Political analysts have likened recent Russia’s charm offensive in Africa to the cold war era where there was a bipolar world where two superpowers, the US and the Soviet Union, expanded their spheres of influence in different parts of the world.
Russia’s approach to gaining influence in Africa is more notable with the recent high-profile trips by Russia’s Foreign minister Sergey Lavrov to Uganda, Egypt, and Congo Brazzaville among other African countries.
Many reports show that such a mission demonstrates Russia’s ambition to prove that it is not internationally isolated and that it has allies around the globe with whom it can conduct business as usual.
Speaking to KFM, Godber Tumushabe, an associate director at the Great Lakes Institute for Strategic Studies says much as all the foreign countries coming to Uganda have clearly defined interests, Uganda has no common foreign policy.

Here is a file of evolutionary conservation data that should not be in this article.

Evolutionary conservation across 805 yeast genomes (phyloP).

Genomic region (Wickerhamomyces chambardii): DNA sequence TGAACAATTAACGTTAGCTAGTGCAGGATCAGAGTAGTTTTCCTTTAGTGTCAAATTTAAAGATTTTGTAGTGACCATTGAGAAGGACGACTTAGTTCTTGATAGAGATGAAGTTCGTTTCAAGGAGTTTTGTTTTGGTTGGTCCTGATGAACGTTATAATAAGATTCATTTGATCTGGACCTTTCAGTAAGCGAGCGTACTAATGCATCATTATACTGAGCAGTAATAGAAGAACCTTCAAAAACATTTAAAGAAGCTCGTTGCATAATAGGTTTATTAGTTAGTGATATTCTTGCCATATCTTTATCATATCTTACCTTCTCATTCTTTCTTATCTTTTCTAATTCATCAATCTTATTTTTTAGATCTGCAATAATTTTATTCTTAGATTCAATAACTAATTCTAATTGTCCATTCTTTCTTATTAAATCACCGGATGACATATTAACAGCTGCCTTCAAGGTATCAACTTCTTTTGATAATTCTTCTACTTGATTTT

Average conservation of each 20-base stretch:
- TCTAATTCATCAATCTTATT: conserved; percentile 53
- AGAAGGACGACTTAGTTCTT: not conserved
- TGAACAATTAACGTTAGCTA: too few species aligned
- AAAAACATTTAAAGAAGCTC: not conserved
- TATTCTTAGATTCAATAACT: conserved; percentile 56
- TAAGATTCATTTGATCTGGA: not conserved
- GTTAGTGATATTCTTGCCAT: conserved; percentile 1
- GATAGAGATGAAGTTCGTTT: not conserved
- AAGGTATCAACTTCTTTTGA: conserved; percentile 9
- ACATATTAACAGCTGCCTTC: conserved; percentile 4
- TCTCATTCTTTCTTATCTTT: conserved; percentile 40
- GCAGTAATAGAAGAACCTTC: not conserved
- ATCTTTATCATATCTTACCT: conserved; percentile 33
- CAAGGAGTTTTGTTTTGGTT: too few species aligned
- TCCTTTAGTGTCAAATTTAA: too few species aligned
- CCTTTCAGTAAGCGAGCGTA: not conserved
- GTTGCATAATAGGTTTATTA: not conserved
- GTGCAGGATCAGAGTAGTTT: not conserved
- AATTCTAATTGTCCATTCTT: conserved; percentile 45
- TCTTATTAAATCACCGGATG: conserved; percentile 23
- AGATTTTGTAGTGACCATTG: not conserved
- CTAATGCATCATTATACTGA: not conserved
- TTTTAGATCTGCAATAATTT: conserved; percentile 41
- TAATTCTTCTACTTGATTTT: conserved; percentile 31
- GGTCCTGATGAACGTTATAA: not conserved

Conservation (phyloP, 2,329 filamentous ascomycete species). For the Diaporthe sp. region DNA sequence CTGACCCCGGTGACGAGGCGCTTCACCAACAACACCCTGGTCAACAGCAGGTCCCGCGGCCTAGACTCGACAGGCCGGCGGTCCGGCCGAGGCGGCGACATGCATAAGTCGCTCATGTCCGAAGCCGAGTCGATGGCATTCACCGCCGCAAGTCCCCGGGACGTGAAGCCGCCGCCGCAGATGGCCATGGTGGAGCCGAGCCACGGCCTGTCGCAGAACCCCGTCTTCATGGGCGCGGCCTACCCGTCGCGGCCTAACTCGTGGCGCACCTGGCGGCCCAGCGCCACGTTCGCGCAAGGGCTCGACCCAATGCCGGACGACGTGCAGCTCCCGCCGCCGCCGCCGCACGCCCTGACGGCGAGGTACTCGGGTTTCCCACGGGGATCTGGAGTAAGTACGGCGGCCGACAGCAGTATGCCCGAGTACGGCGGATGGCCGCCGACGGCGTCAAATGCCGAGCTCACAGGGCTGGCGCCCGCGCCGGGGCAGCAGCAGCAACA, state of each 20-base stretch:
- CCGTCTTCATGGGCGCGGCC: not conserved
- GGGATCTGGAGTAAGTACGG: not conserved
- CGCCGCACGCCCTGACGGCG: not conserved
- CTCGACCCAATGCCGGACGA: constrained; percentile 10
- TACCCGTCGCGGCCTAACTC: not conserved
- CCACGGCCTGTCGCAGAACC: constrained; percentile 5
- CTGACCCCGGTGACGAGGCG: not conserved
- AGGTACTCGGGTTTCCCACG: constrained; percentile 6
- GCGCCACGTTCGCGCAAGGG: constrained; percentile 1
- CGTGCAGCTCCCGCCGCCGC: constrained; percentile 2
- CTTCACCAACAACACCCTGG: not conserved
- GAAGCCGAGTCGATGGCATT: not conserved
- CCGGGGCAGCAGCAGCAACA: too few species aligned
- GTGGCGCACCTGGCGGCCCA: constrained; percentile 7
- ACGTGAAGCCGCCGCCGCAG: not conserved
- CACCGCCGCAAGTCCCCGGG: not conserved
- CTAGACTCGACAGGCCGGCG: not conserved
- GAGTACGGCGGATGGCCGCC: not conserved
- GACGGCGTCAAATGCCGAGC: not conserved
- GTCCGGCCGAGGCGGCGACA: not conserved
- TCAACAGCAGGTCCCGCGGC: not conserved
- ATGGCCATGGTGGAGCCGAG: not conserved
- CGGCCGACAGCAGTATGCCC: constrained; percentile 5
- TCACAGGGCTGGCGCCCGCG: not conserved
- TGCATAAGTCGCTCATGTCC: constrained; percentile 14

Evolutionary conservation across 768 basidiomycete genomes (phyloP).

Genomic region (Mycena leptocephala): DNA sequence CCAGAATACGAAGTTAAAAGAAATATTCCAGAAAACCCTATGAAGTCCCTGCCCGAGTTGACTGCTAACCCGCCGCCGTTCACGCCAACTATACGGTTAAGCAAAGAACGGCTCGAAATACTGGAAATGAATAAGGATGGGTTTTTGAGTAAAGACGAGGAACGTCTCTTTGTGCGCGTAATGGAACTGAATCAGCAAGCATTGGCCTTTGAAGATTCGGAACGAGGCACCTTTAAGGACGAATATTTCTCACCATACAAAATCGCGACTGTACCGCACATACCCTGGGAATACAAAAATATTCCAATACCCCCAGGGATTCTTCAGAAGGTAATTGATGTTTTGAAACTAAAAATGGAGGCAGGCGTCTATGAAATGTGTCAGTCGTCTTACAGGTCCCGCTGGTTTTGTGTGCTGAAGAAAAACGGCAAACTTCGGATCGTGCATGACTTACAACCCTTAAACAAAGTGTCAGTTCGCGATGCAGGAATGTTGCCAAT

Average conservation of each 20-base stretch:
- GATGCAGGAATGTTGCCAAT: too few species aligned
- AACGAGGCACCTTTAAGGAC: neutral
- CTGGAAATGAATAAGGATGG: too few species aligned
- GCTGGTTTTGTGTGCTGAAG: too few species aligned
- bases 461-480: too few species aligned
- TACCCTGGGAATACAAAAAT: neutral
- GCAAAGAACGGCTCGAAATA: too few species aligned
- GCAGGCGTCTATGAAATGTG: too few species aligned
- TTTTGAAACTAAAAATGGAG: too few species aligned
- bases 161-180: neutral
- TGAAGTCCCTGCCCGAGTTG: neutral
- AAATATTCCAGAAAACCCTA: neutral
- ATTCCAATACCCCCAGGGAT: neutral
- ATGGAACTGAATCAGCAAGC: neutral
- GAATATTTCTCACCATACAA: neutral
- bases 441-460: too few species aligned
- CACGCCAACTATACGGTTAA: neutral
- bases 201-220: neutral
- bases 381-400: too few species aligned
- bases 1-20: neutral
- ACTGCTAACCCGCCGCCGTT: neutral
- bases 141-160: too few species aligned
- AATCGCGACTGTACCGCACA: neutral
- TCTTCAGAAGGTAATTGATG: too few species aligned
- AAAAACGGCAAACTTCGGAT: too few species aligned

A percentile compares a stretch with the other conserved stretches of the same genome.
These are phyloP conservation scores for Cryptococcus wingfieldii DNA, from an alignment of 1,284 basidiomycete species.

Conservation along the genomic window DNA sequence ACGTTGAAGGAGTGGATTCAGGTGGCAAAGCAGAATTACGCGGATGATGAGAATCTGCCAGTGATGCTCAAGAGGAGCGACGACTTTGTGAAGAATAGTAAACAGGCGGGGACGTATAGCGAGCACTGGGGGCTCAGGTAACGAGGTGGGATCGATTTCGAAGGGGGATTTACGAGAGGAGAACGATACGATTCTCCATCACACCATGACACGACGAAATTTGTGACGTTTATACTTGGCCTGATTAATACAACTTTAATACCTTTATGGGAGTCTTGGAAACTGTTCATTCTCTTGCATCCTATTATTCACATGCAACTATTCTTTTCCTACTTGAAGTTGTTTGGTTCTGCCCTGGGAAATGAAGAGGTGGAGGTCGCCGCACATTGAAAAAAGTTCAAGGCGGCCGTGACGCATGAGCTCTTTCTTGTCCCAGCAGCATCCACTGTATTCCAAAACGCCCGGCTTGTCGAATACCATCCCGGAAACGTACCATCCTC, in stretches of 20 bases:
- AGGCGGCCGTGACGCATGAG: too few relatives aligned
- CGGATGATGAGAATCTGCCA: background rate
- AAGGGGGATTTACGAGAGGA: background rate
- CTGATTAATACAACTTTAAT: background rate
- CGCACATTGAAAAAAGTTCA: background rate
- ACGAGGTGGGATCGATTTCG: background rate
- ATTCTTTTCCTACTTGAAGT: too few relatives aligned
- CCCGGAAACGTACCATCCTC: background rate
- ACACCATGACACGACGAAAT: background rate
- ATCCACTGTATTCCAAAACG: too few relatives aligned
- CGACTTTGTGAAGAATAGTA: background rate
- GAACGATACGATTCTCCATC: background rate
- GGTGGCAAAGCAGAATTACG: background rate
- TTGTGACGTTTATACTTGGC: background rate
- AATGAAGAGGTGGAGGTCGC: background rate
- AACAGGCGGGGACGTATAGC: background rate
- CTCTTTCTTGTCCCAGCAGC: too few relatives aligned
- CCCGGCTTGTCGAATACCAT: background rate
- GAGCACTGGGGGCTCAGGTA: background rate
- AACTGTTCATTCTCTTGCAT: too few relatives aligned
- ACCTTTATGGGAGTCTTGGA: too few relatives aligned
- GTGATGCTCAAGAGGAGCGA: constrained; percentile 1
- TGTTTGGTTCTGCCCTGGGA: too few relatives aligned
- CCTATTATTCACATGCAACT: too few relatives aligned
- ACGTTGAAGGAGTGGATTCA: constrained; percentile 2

Tumushabe thus says Lavrov’s visit plays to the advantage of only president Museveni and of little impact on ordinary citizens faced with the rising cost of living.
“You are seeing Museveni playing the power game between these different countries and he has done that since 2005 when he worked to amend the constitution. He has tried to play the East versus the West play hide and seek game to make sure he keeps these world powers in check so that they do not challenge his actions at the national level. Internationally, he plays the right game, locally he is more interested in ensuring that these countries do not interfere with whatever he does,” said Godber.